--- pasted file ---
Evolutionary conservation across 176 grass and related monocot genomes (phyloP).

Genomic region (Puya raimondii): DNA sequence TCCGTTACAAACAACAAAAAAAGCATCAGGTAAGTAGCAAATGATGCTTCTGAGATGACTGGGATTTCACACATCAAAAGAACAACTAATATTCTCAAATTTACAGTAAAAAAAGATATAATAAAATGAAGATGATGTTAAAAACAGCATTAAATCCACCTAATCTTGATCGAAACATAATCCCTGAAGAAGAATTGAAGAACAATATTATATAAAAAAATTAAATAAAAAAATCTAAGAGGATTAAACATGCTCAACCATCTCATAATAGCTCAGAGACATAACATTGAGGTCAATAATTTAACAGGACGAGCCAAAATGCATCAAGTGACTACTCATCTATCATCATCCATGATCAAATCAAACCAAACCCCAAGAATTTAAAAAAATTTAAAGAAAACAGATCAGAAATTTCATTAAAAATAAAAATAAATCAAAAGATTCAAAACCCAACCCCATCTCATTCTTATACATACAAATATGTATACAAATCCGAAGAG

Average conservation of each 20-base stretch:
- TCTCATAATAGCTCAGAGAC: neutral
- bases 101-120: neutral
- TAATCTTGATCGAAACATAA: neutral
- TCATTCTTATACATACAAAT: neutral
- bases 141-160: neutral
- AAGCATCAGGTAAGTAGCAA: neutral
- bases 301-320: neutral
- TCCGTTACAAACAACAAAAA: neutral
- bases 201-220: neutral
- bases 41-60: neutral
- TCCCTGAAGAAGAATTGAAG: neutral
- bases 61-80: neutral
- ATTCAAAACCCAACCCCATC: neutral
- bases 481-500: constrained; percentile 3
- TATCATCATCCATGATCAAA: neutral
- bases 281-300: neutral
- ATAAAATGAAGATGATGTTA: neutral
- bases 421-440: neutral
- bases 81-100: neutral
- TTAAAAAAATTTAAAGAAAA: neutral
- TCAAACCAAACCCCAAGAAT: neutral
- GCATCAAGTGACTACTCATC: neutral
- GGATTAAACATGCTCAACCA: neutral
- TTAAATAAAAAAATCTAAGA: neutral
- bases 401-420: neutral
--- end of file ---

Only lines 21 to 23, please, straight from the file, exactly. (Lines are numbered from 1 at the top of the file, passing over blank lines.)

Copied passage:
- bases 421-440: neutral
- bases 81-100: neutral
- TTAAAAAAATTTAAAGAAAA: neutral